ice-injury

Do I use heat or ice for my injury?

Should I use heat or ice for…?

It’s one of the most common questions I’m asked in the office at Physio Dee Why or out and about at sports events on the Northern Beaches.

Ever since the invention of the frozen bag of peas, most people have wondered whether heat or cold would help ease their pain for a number of injuries and ailments. You might have even tried both in an effort to scientifically prove which one is the best.

Knowing the benefits of heat and cold for injuries, along with understanding the proper duration for each can help you manage your injury from the outset and speed up your recovery in the process.

How do ice and heat therapy work?

Using ice on an injury works by lowering the local temperature of the surrounding tissue, resulting in decreased blood flow, nerve activity and swelling.  Ice can also make your pain worse if your body is already cold, causing muscles to tighten and contract more, rather than relaxing and easing the tightness that’s causing the pain.

Whereas heat raises the local temperature of the surrounding tissue; increasing blood flow to the area, metabolic rate and muscle elasticity. Because muscle tension can spiral into many other problems, including headaches, which cause more pain; so many people swear by a relaxing hot bath or a stint in a sauna to improve their overall health and well-being.

So, heat therapy works to relax injured muscles, heal damaged tissues and improve flexibility and ice temporarily reduces nerve activity, reduces swelling, bruising and slows circulation to the affected area.

Because they work so differently, it’s important to see why both treatments need to be used properly. For instance, heat does not go well with swelling. Using heat therapy when you are hot and have a new swollen injury is a recipe for more pain. Crack out the ice pack instead.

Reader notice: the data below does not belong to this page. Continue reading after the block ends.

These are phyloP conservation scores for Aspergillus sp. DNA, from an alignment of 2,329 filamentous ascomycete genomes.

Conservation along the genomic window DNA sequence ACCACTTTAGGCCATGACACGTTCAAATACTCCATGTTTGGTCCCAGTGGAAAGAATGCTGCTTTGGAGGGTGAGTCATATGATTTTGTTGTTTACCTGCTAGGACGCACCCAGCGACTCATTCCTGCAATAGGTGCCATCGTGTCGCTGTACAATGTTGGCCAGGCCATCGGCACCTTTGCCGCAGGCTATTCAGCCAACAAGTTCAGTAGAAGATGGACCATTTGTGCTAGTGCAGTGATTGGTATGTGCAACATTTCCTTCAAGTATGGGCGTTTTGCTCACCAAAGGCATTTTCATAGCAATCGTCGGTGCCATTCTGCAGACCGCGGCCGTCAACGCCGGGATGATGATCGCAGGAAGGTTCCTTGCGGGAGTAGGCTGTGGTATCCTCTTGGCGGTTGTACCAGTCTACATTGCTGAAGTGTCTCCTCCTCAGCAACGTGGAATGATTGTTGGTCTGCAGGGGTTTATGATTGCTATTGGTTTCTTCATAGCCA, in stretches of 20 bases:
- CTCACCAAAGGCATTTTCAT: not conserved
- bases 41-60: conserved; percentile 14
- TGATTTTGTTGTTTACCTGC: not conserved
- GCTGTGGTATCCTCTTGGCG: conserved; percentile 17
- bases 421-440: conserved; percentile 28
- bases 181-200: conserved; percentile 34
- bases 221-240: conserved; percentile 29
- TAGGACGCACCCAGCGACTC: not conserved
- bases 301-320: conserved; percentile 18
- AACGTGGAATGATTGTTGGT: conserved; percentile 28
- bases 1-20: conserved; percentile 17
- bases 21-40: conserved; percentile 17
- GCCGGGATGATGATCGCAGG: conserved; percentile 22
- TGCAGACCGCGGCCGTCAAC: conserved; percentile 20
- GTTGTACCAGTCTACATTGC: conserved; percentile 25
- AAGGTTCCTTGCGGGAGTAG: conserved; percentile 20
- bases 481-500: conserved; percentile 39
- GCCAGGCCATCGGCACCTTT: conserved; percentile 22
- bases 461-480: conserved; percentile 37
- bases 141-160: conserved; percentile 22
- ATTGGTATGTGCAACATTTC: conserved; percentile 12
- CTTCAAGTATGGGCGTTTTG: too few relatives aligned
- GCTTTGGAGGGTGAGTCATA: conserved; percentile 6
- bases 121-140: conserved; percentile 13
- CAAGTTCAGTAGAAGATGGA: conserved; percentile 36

When should I use ice on an injury?

  • Musculoskeletal trauma
  • Tendonitis
  • Acute or chronic pain
  • Acute inflammation
  • Bursitis
  • Muscle spasms

When should I use heat?

  • Decreased range of motion
  • Muscle guarding
  • Muscle spasms
  • Myofascial trigger points
  • Subacute or chronic pain
  • Chronic inflammatory conditions

After looking at the benefits of using ice and heat for injuries and how each works, as a general rule:

  • If the injury is new or has occurred within the last few days – Ice it
  • If there is noticeable swelling with your pain – Ice it
  • If you have decreased range of motion with no swelling – Use heat
  • If you have muscle tightness, spasms, or trouble relaxing – Useheat
  • If you have had chronic pain with no range of motion loss and significant swelling – Ice it first, then use heat

Heat and cold therapies are excellent ways to ease pain and relax muscles. However, neither is a substitute for an expert physio.

If you find yourself relying on ice or heat over a long period without decreases in your pain levels, consult with your Fixio physio for more in depth and permanent treatment options.

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